Eight Utah school districts and Utah State University's department of elementary education are participating in a consortium to explore critical thinking.

Jay Monson, head of the USU department, said the Utah units are the first groups in the country to join a cooperative venture with the Center for Creative Learning in Honeoye, N.Y.Participating Utah districts are Emery, Granite, Jordan, Murray, Nebo, Ogden, Salt Lake and Weber. USU's experimental lab school also is participating.

The consortium's initial task is to gather instructional programs from around the country that teach thinking skills, to standardize them for comparison purposes and then to evaluate them, Monson said.

"School districts all over the country as well as commercial developers produce dozens of models and programs every year for use in teaching children how to think critically and creatively," he said. "Some model programs are offered free for replication while others cost schools hundreds of dollars. Not all of the models are worth replicating."

Whether a model actually does what its authors maintain is a problem that hasn't been addressed.

Within the next two years, the consortium expects to be able to offer standardized evaluation of packages that deal with teaching thinking skills. The program analysis will be done by Donald J. Treffinger, director of the New York-based training and research center. USU serves as the focal point for Utah and as a dissemination site for the comprehensive study once it is available.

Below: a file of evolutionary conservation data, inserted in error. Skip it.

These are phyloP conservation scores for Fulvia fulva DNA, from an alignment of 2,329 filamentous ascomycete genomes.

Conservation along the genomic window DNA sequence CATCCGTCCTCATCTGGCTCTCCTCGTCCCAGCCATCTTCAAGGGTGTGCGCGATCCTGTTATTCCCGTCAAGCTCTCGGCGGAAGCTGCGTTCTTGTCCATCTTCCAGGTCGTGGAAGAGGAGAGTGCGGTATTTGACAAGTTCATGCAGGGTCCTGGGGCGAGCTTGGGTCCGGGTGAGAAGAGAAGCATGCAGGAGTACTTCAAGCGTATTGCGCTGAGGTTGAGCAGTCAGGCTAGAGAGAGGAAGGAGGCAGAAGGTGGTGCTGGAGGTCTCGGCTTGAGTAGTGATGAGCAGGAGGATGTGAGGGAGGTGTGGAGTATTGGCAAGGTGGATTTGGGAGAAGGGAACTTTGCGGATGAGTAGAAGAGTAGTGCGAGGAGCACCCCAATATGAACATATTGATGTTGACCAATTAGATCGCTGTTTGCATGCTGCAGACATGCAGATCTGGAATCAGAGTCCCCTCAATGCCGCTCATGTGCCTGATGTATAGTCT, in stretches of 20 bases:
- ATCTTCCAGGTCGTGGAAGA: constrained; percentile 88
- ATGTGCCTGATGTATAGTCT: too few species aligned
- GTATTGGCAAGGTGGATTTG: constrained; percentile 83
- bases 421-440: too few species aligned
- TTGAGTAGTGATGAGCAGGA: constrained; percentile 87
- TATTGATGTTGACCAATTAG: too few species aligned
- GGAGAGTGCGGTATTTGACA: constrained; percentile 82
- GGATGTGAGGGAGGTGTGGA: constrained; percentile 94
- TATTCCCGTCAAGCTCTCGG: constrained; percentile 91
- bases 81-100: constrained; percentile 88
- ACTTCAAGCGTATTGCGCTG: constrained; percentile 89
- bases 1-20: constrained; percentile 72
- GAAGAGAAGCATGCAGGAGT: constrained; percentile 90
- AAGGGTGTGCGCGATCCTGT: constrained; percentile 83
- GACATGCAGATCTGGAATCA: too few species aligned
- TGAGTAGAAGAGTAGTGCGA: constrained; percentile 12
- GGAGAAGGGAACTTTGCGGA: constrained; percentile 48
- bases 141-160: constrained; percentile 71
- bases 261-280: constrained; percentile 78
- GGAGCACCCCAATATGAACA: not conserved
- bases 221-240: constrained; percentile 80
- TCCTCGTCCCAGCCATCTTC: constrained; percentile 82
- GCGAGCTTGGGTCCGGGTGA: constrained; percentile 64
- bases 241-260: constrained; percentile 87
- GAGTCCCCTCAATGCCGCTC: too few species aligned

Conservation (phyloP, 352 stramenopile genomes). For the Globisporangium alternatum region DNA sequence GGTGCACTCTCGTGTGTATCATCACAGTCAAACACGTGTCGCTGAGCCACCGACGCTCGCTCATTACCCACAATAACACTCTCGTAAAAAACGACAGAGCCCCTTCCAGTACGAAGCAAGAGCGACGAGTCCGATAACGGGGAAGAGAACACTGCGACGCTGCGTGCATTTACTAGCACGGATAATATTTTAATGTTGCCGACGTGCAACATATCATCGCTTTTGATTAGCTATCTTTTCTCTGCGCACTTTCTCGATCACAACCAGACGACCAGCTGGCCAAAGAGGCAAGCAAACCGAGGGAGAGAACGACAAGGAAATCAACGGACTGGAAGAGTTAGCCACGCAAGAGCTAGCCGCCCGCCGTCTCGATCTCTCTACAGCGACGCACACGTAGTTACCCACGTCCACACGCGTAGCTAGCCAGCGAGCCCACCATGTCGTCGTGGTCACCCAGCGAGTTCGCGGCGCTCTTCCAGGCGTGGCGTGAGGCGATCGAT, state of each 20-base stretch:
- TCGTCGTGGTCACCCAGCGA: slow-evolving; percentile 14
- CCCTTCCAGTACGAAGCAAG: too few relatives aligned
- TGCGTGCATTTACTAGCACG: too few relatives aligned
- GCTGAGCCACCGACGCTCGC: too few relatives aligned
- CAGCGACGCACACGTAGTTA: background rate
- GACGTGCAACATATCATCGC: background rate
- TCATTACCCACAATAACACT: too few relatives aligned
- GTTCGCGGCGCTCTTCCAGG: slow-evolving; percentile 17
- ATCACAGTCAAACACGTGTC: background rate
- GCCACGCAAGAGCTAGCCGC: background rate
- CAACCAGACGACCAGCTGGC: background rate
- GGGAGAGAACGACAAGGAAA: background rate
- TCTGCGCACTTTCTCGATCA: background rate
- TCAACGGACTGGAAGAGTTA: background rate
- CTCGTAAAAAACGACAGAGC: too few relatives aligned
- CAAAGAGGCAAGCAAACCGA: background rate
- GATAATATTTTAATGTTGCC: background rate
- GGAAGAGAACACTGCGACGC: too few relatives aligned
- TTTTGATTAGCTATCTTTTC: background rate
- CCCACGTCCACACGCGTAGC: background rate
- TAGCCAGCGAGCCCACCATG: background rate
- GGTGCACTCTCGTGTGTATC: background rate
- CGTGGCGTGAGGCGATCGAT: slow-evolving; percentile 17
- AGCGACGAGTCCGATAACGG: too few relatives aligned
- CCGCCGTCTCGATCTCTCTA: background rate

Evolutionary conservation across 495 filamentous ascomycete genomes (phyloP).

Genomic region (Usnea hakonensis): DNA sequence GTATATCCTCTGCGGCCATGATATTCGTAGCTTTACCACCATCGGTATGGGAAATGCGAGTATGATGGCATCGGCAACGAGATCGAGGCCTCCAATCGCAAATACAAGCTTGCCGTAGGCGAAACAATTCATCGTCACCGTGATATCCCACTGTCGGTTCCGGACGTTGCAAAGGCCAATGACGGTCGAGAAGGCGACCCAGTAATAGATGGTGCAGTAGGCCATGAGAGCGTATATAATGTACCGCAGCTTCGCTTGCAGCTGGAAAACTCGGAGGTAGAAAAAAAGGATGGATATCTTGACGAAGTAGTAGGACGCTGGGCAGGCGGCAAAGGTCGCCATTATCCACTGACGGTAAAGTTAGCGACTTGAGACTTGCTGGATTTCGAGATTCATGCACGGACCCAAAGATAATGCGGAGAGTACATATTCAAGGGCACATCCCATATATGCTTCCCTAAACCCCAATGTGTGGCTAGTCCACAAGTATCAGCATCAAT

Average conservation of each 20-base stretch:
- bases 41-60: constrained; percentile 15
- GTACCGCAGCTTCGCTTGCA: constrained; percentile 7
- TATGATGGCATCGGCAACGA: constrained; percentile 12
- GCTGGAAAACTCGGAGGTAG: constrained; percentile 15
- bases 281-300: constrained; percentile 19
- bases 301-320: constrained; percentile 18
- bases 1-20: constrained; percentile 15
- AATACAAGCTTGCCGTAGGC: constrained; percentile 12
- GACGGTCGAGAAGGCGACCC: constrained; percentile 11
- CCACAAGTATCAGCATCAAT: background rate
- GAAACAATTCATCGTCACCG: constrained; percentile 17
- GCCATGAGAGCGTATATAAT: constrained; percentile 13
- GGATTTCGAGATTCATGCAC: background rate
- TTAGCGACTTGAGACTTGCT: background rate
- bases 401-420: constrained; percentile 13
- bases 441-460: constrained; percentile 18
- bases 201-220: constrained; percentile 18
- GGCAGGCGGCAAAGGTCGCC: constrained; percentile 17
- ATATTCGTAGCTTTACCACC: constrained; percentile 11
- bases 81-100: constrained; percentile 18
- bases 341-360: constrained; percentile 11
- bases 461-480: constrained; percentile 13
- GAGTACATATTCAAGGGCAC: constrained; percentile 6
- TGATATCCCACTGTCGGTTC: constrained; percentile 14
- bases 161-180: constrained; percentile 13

The New York-Utah connection is an outgrowth of two ongoing proj-ects at USU.

The first is a regional conference on gifted and talented students directed each summer by Monson, and the second is a companion workshop held for the past two summers at USU on frameworks for teaching thinking to children.

The Utah consortium will hold two summer workshops, one each in 1989 and 1990, to establish a base for work in the thinking skills area.

Teachers will be trained in methods that stimulate children to think.

Effective thinking is important for all people," Monson said.

"Everyone must be able to generate ideas, organize and analyze information, make inferences and deductions and solve problems on a day-to-day basis."